The Leveson inquiry, so often referred to (though generally by journalists) as "flawed", or even "deeply flawed", is doing a fine job and generally a fair one. Anyone who tunes in or attends will know the hearings are peppered with interventions by the judge in which he declares his determination to protect free speech, prevent score-settling and acknowledge the necessary untidiness and truculence of good journalism.
At the same time he makes clear that he does not like a great deal of what he has heard (and who could?) and he reminds his listeners of the need for meaningful change. It bodes well.
Yet there is a blind spot, and that is Motorman – the files recording thousands of often illegal data acquisitions by private investigator Steve Whittamore, acting on the instructions of hundreds of journalists at most national newspaper groups (though not this one).
Lord Justice Leveson has seen these files in their entirety. So have the lawyers at the inquiry, including those acting for the press, and so have many of the journalist witnesses. The files are occasionally mentioned at hearings in guarded terms, but the public can't see them and it is impossible to get to grips with essential issues such as the scope and scale of the illegality, the reasons for it and the responsibility for it.
Now, in a neat piece of irony courtesy of ITN, even though we can't see the files we know they are worse than was thought. ITN reported last week that Whittamore did more business than previously reported, that more of his tasks were potentially illegal and that very large sums were spent on them.
By way of example, ITN found that the Daily Mirror used Whittamore 984 times, which is 300 more than the previous estimate, at a total price of about £92,000. It found 79 instances of the paper asking for number-plate checks (normally illegal) and 19 criminal record checks (ditto).
The accused papers say this is all old hat (Motorman dates from 2003) and that no one was prosecuted, which is hardly an impressive response, but for reasons of his own Lord Justice Leveson is letting them get away with this.
Yet his inquiry is about press culture, practice and ethics, and Motorman is a goldmine of information on those subjects. How do editors and reporters justify these intrusions (which, we are told, generally relate to trivial stories)? How often were they really illegal? When did it stop? How leaky are the organisations that hold our data? Could it all happen again?
It's no more history than hacking, and the odds are that a good number of the journalists involved are now in senior posts. We should be told.
What the ITN leak reveals most forcefully is that, despite the silence of most papers (and again, not this one) there is no keeping the lid on this material.
Two things are essential: that the central information in the files is disclosed to the public without fear or favour and that the privacy of the people targeted by Whittamore should be protected by the careful redaction of their details. The more that is left to piecemeal, unofficial disclosure, the greater the risk of distortion and of further intrusion.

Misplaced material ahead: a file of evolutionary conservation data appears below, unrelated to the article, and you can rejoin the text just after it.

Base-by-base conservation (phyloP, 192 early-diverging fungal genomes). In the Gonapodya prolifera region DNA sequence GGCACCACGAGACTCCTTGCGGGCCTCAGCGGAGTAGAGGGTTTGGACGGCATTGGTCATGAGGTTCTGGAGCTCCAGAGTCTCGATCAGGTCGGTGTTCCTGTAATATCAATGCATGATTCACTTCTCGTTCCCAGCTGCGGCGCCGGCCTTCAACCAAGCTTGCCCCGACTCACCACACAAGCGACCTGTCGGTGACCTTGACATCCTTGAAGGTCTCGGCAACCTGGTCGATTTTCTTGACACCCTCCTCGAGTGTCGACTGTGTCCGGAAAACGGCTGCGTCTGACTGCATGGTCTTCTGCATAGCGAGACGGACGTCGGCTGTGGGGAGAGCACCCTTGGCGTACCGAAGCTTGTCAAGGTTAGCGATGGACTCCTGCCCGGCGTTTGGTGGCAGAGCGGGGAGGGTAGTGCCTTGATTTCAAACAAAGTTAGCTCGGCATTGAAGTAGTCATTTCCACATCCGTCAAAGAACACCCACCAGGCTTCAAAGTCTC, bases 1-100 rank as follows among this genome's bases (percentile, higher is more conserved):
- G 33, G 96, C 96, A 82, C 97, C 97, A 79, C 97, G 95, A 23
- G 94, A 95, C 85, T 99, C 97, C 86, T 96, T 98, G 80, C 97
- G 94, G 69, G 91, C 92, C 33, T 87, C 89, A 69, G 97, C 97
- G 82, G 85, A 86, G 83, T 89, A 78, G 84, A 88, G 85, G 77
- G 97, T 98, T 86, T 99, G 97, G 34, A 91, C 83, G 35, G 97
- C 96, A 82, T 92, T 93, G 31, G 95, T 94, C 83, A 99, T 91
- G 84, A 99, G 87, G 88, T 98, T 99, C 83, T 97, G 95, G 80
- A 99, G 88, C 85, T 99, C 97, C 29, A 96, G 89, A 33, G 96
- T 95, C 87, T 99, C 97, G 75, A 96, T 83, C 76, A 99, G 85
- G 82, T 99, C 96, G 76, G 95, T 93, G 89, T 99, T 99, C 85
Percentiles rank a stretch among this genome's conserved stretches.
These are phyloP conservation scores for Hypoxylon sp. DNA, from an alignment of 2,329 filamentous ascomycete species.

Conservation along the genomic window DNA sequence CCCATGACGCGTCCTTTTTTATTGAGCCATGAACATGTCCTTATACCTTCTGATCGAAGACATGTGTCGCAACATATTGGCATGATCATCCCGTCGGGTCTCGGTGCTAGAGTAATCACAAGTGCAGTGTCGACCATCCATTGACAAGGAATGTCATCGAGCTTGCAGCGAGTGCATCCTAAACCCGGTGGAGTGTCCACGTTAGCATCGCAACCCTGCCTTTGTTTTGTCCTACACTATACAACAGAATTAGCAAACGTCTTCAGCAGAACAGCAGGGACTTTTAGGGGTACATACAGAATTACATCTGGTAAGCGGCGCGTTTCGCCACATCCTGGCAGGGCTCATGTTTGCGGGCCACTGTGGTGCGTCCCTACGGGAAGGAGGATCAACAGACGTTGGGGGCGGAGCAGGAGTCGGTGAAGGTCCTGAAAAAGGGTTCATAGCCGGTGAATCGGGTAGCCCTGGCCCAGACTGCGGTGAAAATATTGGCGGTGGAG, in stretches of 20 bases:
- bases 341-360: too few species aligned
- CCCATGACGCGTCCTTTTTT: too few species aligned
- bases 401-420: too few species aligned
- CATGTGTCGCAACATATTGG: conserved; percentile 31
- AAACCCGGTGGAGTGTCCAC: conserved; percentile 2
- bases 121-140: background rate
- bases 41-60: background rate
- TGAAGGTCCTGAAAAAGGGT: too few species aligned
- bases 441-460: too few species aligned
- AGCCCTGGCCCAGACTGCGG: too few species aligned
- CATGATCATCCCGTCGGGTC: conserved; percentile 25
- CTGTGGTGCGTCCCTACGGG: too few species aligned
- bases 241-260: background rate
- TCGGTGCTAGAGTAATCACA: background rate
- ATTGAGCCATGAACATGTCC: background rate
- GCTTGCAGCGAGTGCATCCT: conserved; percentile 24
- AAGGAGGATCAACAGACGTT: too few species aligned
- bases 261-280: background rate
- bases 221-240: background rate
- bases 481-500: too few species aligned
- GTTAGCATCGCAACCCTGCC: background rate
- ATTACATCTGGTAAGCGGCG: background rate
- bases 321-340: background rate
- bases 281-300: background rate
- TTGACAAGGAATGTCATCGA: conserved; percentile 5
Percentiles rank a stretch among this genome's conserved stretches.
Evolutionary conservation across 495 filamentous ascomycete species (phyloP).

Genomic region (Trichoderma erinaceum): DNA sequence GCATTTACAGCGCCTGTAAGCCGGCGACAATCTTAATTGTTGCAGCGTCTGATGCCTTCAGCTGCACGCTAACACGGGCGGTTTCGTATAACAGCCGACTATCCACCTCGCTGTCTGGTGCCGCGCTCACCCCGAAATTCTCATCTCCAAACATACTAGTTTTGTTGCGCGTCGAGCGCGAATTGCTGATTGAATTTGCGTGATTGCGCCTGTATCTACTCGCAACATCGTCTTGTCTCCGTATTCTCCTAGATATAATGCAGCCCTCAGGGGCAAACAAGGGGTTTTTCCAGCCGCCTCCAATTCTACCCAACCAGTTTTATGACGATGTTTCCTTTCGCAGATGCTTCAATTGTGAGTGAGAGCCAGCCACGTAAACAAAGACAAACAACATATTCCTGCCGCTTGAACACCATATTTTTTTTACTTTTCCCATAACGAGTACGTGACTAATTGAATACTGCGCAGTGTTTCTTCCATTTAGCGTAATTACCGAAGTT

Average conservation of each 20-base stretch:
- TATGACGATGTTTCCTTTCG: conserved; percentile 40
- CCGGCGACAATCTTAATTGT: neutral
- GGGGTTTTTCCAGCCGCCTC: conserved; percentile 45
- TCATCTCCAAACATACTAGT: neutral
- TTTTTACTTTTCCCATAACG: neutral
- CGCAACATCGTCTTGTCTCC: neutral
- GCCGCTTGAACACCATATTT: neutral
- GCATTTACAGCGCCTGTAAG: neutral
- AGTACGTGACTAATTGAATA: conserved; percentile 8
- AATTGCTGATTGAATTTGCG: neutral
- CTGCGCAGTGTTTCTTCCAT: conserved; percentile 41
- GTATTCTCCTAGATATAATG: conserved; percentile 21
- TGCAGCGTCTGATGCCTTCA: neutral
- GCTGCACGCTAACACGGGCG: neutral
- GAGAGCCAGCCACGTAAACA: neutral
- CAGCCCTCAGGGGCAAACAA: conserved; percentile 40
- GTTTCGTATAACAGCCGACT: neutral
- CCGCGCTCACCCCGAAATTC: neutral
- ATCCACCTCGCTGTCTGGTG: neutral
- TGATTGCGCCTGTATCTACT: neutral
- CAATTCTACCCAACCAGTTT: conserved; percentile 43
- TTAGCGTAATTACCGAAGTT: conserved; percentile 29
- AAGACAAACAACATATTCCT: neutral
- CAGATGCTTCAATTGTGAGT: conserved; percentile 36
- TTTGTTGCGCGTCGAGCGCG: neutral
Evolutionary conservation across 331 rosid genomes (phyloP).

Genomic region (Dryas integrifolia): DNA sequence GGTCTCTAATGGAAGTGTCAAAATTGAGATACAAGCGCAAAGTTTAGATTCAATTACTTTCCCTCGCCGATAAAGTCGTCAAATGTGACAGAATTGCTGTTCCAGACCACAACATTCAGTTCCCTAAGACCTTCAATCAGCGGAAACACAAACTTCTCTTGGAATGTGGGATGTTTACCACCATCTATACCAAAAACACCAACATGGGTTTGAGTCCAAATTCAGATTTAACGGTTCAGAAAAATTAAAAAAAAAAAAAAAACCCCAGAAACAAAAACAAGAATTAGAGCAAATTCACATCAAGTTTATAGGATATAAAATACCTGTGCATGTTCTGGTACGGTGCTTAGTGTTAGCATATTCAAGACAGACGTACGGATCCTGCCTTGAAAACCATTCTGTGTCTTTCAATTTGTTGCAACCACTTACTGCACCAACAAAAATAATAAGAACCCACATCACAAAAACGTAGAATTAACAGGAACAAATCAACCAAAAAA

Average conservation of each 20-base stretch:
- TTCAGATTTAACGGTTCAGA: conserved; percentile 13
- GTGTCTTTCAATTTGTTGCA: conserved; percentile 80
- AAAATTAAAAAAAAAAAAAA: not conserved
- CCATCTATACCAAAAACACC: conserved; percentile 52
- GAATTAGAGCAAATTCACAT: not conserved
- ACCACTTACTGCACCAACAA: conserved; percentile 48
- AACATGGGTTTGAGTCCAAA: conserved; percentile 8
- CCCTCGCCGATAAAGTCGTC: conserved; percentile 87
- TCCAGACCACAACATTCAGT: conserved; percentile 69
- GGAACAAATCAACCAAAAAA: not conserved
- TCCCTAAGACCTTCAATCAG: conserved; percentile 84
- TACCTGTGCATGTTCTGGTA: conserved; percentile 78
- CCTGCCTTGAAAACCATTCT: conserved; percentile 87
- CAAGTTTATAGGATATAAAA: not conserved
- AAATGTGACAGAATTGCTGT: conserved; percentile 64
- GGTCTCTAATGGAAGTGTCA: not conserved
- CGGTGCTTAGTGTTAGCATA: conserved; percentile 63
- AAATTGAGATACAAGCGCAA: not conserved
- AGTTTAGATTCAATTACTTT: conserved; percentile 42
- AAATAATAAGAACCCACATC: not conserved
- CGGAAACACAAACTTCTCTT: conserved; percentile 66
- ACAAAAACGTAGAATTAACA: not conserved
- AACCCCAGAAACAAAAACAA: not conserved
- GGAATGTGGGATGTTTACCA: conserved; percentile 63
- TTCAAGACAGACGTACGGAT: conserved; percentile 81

It may not be in Lord Justice Leveson's power, for legal reasons, to disclose the files. That could be something that only the Information Commissioner's Office can do, since it seized the data in the first place.
But the Commissioner, Christopher Graham, doesn't share the inquiry's responsibility to expose evidence of press misconduct to the public, and so the danger is that disclosure will be needlessly delayed by formalities.
It might be best if, sooner rather than later, the judge instructed or invited Mr Graham to get the job done, and to submit the redacted version of the files to the inquiry for the purpose of publication.
Once that was done, the Information Commissioner could get on with another job he is surely going to have to do sooner or later, which is to inform all of those hundreds or thousands of people illegally targeted by Whittamore on behalf of the press that they have been victims of crime.
Unsung writers show that journalism is in good shape
In recent weeks I have been helping judge the journalism category in the 2012 Orwell prizes, and the job has entailed a welcome exposure to the cream of British and Irish journalism.
Nearly 150 people entered, and they included not only recognised stars of the national press but also, refreshingly, quite a few whose work I didn't know and whose names I had not seen before. Though not many made the long list, which was announced last week (and includes Steve Richards, David Usborne and John Rentoul of this parish), I found myself wishing we had an additional "honourable mention" list, to draw attention to work that is original and enterprising even if it doesn't fit the Orwell frame.
Notable in that category would be a couple of writers from The Detail, a Northern Ireland investigative journalism outfit whose work I had not read before. Mostly online and funded with a mixture of public money and philanthropic donations, The Detail sets a vigorous example of journalism holding authority to account. Track it down on the web and have a look.
Brian Cathcart teaches journalism at Kingston University London and is a member of Hacked Off
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